“Anthony Michaels-Moore… projected well. ‘Di Provenza’ (‘What has turned your heart away?’ was well sung, especially the tender lines in the second verse.”
Mark Pullinger, Opera Britannia, February 2013
Don Carlo in Verdi La forza del destino
Oper Köln / cond. Will Humburg / dir. Olivier Py
“Anthony Michaels-Moore is obviously not new to singing; you can tell from his powerful, virile voice... he gave a vivid portrayal of the vengeful Don Carlo.”
Online Music Magazine, September 2012
Baron Scarpia in Pucinni Tosca
English National Opera / cond. Stephen Lord / dir. Catherine Malfitano
“… the central performance by Anthony Michaels-Moore as Scarpia makes the evening a remarkable experience. Some baritones have viewed the role primarily in terms of thuggery. Michaels-Moore, however, offers us a study in the sexuality of power and the psychopathology of evil.
We are conscious from the outset of his malign charisma and eerie physical grace. His voice is in terrific shape and his singing wonderfully baleful and incisive.
Go and see it for Michaels-Moore, though, whatever you think of the rest of it.”
Tim Ashley, The Guardian, November 2011
“As for Scarpia himself, Anthony Michaels-Moore – the only principal to return from the production’s original cast – has everything the part demands. Blest with a nice line in reptilian venom, his compelling portrayal of a predator who luxuriates in the erotic power of evil.”
Mark Valencia, Classical Source, November 2011
“As Cavaradossi's nemesis Scarpia, Anthony Michaels-Moore (…) was the ultimate stage villain, with a commanding presence, scarily believable as the stereotypical evil police chief.”
David Karlin, Bach Track, November 2011
“Anthony Michaels-Moore's effortless projection in the grand "Te Deum" a cocktail of lust and religion (…)”
David Nice, The Arts Desk, November 2011
“As Scarpia himself, Anthony Michaels-Moore reprised the role he sang in the first run of this production in May 2010. This attractive but deadly man evinces real desire for Tosca, combined with cool-headed cunning. I find the representation by Michaels-Moore to be spot on.”
Mark Ronan, Word Press, November 2011
“Anthony Michaels-Moore brings his customary musical intelligence to bear on the role of Scarpia…”
Barry Millington, London Evening Standard, November 2011
“Tosca needs, above all else, a good villain, and Michaels-Moore is as venomous as they come in the role of Scarpia, positively oozing malice as the evil despot-torturer-rapist.”
William Hartston, Express, November 2011
Sharpless in Puccini Madama Butterfly
Opera de Paris / cond. Maurizio Benini / dir. Robert Wilson
“In the role of Sharpless, Antony Michaels-Moore performed well… his acuity with text and sensitive acting made for a very rewarding portrayal.”
Ditlev Rindom, Mundoclasico.com, August 2011
“Anthony Michaels-Moore portrayed a suitably rumpled and kindly Sharpless. In the long letter scene in Act II he ably balanced the sense of anger at the situation he has been forced into with compassion for Butterfly’s fate… [Michaels-Moore] delivered a compelling and rewardingly detailed performance.”
Opera Britannia, July 2011
“... [Michaels-Moore] sang with warmth throughout the evening."
What's On Stage, July 2011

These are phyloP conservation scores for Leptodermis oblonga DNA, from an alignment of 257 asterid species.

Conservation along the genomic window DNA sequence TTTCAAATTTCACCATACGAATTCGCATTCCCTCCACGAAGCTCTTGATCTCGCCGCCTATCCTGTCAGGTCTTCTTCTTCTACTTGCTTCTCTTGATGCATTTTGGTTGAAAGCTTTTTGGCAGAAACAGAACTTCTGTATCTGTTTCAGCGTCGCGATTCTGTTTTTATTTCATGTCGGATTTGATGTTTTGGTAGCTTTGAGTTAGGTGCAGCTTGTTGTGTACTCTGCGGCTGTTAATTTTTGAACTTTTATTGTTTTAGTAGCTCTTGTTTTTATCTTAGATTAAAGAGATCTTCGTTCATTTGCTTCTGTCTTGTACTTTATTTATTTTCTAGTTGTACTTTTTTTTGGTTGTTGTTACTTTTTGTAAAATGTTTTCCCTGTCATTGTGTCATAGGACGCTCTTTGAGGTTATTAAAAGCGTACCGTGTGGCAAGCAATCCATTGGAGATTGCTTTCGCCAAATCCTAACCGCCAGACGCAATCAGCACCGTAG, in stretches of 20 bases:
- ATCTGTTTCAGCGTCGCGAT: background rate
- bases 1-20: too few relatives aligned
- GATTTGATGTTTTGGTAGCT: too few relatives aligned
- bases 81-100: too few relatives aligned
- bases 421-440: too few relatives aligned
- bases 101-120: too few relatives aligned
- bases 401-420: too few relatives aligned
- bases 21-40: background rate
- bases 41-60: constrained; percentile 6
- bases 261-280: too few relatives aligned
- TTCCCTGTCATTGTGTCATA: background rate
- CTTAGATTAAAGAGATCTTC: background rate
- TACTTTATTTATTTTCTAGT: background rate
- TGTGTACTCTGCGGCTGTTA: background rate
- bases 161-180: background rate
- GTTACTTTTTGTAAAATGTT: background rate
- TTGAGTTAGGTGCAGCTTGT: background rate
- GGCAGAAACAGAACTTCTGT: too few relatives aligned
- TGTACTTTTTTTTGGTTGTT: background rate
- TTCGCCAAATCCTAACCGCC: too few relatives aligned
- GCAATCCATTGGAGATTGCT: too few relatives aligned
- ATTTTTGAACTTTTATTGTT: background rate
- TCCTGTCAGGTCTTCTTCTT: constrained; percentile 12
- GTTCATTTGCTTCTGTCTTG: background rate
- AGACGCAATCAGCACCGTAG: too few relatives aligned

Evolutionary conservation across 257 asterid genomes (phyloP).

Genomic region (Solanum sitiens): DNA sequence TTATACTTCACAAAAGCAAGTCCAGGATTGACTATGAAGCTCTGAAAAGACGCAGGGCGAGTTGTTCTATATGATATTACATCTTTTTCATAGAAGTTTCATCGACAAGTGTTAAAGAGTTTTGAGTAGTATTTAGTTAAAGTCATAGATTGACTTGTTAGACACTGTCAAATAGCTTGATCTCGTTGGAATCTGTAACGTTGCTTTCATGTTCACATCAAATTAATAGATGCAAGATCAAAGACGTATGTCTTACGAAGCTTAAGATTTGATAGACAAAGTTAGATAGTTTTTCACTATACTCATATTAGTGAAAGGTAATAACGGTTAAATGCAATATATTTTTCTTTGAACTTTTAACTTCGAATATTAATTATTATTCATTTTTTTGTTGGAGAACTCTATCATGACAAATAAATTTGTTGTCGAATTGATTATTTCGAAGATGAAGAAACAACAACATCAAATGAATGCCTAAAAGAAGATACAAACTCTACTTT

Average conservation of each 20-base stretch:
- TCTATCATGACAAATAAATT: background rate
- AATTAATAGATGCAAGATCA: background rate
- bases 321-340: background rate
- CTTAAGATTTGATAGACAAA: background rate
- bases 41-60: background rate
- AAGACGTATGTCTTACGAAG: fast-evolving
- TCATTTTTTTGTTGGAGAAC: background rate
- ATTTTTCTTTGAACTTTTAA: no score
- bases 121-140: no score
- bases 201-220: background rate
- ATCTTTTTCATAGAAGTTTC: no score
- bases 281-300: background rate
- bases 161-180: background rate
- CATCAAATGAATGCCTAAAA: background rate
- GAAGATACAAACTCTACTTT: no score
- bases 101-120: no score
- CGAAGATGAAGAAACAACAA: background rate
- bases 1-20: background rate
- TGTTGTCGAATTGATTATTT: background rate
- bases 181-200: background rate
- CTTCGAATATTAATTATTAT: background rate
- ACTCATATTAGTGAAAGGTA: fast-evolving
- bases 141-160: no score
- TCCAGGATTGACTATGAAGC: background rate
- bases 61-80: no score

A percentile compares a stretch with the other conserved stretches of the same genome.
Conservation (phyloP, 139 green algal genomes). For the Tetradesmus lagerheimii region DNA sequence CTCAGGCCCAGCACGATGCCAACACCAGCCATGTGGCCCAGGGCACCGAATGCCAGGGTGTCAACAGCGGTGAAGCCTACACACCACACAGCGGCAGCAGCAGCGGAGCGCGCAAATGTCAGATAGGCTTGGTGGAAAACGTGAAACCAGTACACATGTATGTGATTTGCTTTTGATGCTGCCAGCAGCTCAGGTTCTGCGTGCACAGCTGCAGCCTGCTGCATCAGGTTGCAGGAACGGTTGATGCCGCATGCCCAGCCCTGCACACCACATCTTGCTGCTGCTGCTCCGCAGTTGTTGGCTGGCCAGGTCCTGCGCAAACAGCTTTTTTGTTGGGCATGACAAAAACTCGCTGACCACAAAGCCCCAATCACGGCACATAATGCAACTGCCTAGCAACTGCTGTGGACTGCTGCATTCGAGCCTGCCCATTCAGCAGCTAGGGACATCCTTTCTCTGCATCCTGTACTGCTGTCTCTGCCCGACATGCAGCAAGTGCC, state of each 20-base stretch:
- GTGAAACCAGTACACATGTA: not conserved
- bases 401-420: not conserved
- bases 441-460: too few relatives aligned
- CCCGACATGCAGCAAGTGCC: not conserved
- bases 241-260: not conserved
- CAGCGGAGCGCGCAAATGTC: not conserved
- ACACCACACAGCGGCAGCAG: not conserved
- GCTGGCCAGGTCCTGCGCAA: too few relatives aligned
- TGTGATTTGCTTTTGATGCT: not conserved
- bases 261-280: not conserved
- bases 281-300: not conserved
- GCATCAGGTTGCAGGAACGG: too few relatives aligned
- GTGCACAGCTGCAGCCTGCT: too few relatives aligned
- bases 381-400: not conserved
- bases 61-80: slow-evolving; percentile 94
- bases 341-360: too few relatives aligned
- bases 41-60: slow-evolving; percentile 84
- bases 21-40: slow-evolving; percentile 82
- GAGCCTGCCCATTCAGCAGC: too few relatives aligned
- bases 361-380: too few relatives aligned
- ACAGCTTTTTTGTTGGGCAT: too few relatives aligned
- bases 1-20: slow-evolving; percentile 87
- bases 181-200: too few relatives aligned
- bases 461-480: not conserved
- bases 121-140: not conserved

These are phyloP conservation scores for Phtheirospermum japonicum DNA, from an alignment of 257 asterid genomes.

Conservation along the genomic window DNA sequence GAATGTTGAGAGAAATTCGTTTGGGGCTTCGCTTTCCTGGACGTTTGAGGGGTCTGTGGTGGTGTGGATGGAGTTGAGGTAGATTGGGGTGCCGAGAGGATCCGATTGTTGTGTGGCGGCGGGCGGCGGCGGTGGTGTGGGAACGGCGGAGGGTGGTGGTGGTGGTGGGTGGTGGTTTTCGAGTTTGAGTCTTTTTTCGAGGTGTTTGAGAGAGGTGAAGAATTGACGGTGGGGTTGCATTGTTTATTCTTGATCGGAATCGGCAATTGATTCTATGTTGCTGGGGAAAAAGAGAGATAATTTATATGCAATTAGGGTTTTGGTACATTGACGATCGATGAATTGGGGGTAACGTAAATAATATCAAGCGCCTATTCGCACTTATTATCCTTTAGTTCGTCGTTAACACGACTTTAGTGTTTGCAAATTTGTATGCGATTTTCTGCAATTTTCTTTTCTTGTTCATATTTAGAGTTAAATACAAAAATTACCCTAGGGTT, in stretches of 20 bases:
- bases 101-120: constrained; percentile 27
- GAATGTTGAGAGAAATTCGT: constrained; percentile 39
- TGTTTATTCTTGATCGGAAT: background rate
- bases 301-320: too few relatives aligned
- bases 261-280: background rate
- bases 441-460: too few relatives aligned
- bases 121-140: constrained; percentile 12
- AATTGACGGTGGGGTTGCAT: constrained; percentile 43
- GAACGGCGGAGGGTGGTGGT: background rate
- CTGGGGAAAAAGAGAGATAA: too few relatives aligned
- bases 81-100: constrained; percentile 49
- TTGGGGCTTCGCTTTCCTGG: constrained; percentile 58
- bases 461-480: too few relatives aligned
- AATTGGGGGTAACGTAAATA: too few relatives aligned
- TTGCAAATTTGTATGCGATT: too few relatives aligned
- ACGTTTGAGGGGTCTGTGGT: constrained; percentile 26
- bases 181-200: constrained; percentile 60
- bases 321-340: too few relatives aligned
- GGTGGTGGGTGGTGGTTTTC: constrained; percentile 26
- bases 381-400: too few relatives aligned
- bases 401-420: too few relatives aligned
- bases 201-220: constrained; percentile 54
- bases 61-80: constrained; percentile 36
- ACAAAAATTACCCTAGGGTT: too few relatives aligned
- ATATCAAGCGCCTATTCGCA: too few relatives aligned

"Anthony Michaels-Moore looks and sounds the part as the US Consul Sharpless..."
Edward Seckerson, The Independent, July 2011
“...Anthony Michaels-Moore was a bluff, warm-hearted and sympathetic Sharpless.”
Seen & Heard International, July 2011
“The role of the Consul Sharpless was ably and assertively sung by Anthony Michaels-Moore, and was especially touching during the letter-reading scene; his exasperation with Cio-Cio-San’s refusal to listen, and with Pinkerton’s abandonment of her, was brought tangibly to the fore.”
Kevin Rogers, Classical Source, June 2011
“Anthony Michaels-Moore's Sharpless was the only stand-out performance beyond Opolais's Butterfly.”
Igor Toronyi-Lalic, The Arts Desk, June 2011
“Anthony Michaels-Moore is a[n]… endearingly compassionate Sharpless.”
Christian Hoskins, Music OMH, June 2011
“Anthony Michaels-Moore… managed skilfully to negotiate the role's demand to be both (Imperially) mighty and sympathetic.”
Flora Willson, Musical Criticism, June 2011
“Anthony Michaels-Moore was unsurprisingly excellent as Sharpless, with his full-bodied voice and intelligent interpretation.”
Gerard Mannoni, Altamusica.com, January 2011
Title role in Verdi Rigoletto
Opéra de Montréal / Cond. Tyrone Paterson / dir. François Racine
“Baritone Anthony Michaels-Moore attracted attention in the title role. Performing with amazing presence, his dark voice suited the character perfectly… brought a remarkable breadth of expression to the role.”
Jacques Hétu, Musique Classique, October 2010
“Anthony Michaels-Moore is a powerful and intelligent performer who sings a convincing Rigoletto.”
Alan Conter, The Globe and Mail, September 2010
Scarpia in Puccini Tosca
English National Opera / cond. Edward Gardner / dir. Catherine Maltifano
“Anthony Michaels-Moore was a plausibly saturnine and incisive Scarpia.”
Rupert Christiansen, The Telegraph, May 2010
“Anthony Michaels-Moore carefully avoids panto-villain caricature in his coolly menacing Scarpia.”
Intermezzo, May 2010
“Anthony Michaels-Moore...slithers around Scarpia's oleaginous threats with gruesome flair.”
The Times, May 2010
“Anthony Michaels-Moore's Scarpia stood out.”
Dominic McHugh, Musical Criticism, May 2010
“And Anthony Michaels-Moore’s Scarpia – whose black-caped entourage swoop down on the church choristers in act one like malevolent birds of prey (nice touch) and thereafter remain a sinister presence – does exactly what it says on the tin: he is obsequiously, sadistically, loathsomely mellifluous.”